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Current events

(Received 12 February 2011; accepted 12 February 2011; online 18 February 2011)

1. Promises of X-ray laser's power and potential for biology demonstrated with first publications

It has been a dream of researchers for over a decade to image complex biological molecules at high resolution without needing to crystallize them. Two studies published in the 3 February 2011 issue of Nature demonstrate how the unique capabilities of the world's first hard X-ray free-electron laser, the Linac Coherent Light Source (LCLS), located at SLAC in Stanford, USA, could revolutionize the structure–function studies of life-sustaining molecules. In view of the long-term importance of these papers, a full account is reproduced below from the press release of SLAC with only very minor modifications.

In one study an international research team used the LCLS to demonstrate a short-cut for determining the three-dimensional structures of proteins. The laser's brilliant pulses of X-ray light pulled structural data from tiny protein nanocrystals, avoiding the need to use large protein crystals that can be difficult or impossible to prepare. This could lop years off the structural analysis of some proteins and allow scientists to decipher tens of thousands of others that are out of reach today, including many involved in infectious disease.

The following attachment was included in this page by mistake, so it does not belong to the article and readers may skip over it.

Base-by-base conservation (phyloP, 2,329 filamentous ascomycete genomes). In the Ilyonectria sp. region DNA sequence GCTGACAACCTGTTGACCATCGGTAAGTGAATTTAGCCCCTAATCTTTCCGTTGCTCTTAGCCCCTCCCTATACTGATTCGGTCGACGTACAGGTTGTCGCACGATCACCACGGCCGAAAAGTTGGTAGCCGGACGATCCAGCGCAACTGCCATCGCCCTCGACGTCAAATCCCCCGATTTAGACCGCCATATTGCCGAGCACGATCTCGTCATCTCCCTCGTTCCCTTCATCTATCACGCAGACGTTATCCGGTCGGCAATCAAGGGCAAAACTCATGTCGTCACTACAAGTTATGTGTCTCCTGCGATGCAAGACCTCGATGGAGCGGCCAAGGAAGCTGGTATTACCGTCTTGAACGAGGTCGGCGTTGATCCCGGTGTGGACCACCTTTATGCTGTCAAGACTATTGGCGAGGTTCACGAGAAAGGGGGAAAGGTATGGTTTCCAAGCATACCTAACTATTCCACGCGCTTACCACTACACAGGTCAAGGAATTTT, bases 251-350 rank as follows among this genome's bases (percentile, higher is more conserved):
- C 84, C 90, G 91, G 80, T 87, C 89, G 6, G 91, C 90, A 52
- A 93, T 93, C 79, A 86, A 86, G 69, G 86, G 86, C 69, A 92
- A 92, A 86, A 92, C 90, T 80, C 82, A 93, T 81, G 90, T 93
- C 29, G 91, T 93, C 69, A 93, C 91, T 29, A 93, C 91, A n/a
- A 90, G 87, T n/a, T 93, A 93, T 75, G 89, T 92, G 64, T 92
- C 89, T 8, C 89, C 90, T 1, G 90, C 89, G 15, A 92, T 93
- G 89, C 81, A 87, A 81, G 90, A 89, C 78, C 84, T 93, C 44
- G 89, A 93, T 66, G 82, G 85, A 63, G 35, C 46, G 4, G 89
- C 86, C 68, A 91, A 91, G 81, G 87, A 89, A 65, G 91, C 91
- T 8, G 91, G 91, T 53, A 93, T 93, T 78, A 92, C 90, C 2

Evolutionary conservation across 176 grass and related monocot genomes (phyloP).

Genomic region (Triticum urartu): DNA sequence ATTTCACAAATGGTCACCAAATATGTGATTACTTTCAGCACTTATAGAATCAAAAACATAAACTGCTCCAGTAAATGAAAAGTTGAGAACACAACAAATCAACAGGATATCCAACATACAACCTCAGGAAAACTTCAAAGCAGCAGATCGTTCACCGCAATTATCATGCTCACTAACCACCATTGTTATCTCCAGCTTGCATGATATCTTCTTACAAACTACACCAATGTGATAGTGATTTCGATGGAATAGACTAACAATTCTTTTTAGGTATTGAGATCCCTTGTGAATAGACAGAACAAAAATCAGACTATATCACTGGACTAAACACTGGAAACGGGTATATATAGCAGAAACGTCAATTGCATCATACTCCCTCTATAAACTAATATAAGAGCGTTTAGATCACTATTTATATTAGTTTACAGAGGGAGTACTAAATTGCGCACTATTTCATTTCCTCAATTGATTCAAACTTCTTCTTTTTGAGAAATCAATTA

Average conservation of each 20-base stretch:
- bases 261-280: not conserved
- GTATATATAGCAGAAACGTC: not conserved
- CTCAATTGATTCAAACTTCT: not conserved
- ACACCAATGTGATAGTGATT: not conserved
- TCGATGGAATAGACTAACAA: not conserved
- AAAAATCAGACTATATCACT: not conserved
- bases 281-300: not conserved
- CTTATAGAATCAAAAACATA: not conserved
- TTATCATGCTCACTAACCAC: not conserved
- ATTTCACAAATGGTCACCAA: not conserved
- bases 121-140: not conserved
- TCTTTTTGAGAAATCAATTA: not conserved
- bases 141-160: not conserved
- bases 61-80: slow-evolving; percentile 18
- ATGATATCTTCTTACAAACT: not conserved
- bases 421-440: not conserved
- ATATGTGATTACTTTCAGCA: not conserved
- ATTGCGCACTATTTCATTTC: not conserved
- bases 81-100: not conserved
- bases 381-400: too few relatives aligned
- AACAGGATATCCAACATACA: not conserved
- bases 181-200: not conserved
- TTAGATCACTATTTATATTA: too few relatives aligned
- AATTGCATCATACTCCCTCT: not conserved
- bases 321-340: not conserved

In a separate paper the same team reported making the first single-shot images of intact viruses, paving the way for snapshots and movies of molecules, viruses and live microbes in action.

Led by Henry Chapman of the Center for Free-Electron Laser Science at the German national laboratory DESY and Janos Hajdu of Sweden's Uppsala University, the team of more than 80 researchers from 21 institutions performed these experiments in December 2009, just two months after the LCLS opened for research. Their studies are the first to demonstrate the power and potential of the LCLS for biology.

`The LCLS beam is a billion times brighter than previous X-ray sources, and so intense it can cut through steel', Chapman said. `Yet these incredible X-ray bursts are used with surgical microscopic precision and exquisite control, and this is opening whole new realms of scientific possibilities', including the ability to observe atoms moving and chemical bonds forming and breaking in real time.

In the experiments, scientists sprayed viruses or nanocrystals into the path of the X-ray beam and zapped them with bursts of laser light. Each strobe-like laser pulse is so brief, a few millionths of a billionth of a second long, that it gathers all the information needed to make an image before the sample explodes.

Hajdu had proposed this method almost a decade earlier. Researchers at Arizona State University, Lawrence Livermore National Laboratory, SLAC and Uppsala spent years developing specialized equipment for injecting samples into the beam, and Germany's Max Planck Advanced Study Group brought in a 10-ton, $7 million instrument called CAMP to record every single photon of data with a fast ultra-sensitive X-ray camera for later analysis.